Let’s try to do something that Washington has a hard time doing once a whiff of scandal is in the air.
Let’s keep our bearings. Let’s survey all the moving parts of an issue.
The issue at hand is the IRS and the Tea Party. First off, to make the vital point:
There is no justification, none, for singling out Tea Party groups for special scrutiny of their tax-exempt status.
Deploying, or even appearing to deploy, the IRS’ power to pursue political agendas is wrong. That’s true whether the targets are peace activists in the Watergate era or anti-tax activists in the Obama era.
It sure looks like an IRS office gave a particularly hard time to Tea Party groups that applied for what’s known as 501(c)4 status as a “social welfare” nonprofit.
Not good. Not right.
(I wrote this commentary for taping on radio before reading the Sunday New York Times piece on the dysfunctions of the Cincinnati IRS office that handled the 501(c)4 applications. That nicely reported story suggests that the problems there stemmed from a situation more like an episode of The Office than of Scandal. In other words, bad management, bad morale and inside-the-bubble bureaucratic cluelessness, not deep and devious partisan plotting.)
A flood of phonies
But try to keep the point that the IRS messed up distinct from another vital one:
The nation has a real problem with 501(c)4 status being used as a front for blatantly political activity. And I’m not even talking about the Sierra Club or the NRA, established 501(c)4’s that clearly pack political clout. They at least perform other acts of issue advocacy or member service that keep their social welfare fig leaf in place.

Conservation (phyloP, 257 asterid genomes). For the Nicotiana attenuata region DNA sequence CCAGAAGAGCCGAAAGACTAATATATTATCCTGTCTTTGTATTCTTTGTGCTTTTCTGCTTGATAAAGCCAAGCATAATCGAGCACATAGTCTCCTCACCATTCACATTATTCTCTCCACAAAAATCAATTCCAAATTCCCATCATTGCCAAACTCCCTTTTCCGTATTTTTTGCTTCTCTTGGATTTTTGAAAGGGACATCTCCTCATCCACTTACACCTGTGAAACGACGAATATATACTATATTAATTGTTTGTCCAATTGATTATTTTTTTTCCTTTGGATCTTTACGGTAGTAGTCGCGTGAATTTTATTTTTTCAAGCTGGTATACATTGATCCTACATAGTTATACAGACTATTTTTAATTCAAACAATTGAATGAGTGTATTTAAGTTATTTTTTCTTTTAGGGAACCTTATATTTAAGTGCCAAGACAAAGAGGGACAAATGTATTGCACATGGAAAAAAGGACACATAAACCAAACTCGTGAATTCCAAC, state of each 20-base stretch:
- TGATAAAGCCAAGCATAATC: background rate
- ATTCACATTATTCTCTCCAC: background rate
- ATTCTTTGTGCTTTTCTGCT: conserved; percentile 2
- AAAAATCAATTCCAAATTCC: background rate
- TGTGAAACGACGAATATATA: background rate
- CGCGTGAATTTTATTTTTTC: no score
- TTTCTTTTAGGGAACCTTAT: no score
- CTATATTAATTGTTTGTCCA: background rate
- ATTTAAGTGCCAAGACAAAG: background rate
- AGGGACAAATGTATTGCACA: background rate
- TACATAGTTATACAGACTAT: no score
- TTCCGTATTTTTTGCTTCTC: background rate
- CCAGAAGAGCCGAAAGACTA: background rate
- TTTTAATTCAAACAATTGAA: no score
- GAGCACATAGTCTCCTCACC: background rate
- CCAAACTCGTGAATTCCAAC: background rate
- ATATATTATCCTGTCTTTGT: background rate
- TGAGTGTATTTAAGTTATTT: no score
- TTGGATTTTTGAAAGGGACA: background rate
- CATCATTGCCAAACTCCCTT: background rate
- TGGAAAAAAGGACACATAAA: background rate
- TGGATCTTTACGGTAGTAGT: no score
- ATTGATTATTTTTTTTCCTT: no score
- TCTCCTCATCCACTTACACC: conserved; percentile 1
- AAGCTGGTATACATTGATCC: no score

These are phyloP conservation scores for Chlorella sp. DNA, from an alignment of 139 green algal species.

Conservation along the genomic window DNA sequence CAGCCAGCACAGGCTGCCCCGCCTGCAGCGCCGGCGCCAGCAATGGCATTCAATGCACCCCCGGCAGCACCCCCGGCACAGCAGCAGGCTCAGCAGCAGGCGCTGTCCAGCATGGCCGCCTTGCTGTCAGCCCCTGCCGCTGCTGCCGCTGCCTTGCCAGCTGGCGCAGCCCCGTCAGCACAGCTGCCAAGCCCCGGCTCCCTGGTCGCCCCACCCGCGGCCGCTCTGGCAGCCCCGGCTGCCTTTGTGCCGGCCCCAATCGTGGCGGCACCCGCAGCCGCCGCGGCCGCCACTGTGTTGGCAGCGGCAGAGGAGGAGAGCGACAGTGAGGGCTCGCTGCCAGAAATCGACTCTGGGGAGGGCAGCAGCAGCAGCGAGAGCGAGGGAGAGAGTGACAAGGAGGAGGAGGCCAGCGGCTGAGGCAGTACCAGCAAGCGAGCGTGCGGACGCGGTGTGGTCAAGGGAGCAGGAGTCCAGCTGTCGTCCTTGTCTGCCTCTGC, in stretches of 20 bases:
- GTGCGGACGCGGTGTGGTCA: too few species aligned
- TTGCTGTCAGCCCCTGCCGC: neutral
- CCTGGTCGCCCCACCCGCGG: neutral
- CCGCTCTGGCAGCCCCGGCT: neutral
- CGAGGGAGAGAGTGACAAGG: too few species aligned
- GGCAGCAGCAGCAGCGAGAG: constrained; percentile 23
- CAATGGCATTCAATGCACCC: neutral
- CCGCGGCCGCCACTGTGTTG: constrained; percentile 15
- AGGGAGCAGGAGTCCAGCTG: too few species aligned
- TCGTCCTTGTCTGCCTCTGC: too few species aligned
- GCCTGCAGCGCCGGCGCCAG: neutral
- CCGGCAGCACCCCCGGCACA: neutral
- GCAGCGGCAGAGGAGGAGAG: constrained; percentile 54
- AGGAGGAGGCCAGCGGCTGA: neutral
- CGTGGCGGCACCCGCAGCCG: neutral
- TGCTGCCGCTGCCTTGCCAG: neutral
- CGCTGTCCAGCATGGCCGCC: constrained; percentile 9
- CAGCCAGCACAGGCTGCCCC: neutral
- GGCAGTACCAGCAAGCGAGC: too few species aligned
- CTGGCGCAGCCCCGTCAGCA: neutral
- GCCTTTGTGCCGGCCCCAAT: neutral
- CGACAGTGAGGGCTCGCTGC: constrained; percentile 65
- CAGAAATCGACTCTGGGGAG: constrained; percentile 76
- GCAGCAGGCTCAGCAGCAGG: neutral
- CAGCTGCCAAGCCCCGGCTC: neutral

This last election season saw a flood of new, phony 501c4’s pumping untold millions into elections without scrutiny. For that you can thank the folks in robes on our Supreme Court. The court’s Citizens United decision set off a race among political activists of all stripes to set up 501(c)4 nonprofits as fronts. Why? Because such organizations, unlike political action committees, don’t have to report their donors.
This, along with no limits on donations, made them a popular new tool for those who seek to nudge the outcomes of elections in their preferred direction.
And these political outfits found it child’s play to steer around vague IRS rules on what constitutes inappropriate political activity.
This bipartisan flood of so-called “dark money” into electoral politics is one of the biggest threats to representative democracy since, well, since Watergate.
But the problem does NOT center around small, local Tea Party groups. It has to do with those free-spending national outfits that have clear ties to parties and candidates, ties obscured by vague names that usually include words like “freedom,” “progress” and “citizens.”
The IRS seems guilty of a classic bureaucratic flub: going after defenseless small fry while ignoring the big fish with the fancy lawyers. It’s the same problem you see with drug enforcement and with the regulation of big finance.
To sum up, the IRS blundered in a way that can’t be tolerated.
But it may have acted out of a dimly accurate instinct that nonprofit status is being blatantly exploited for political gain.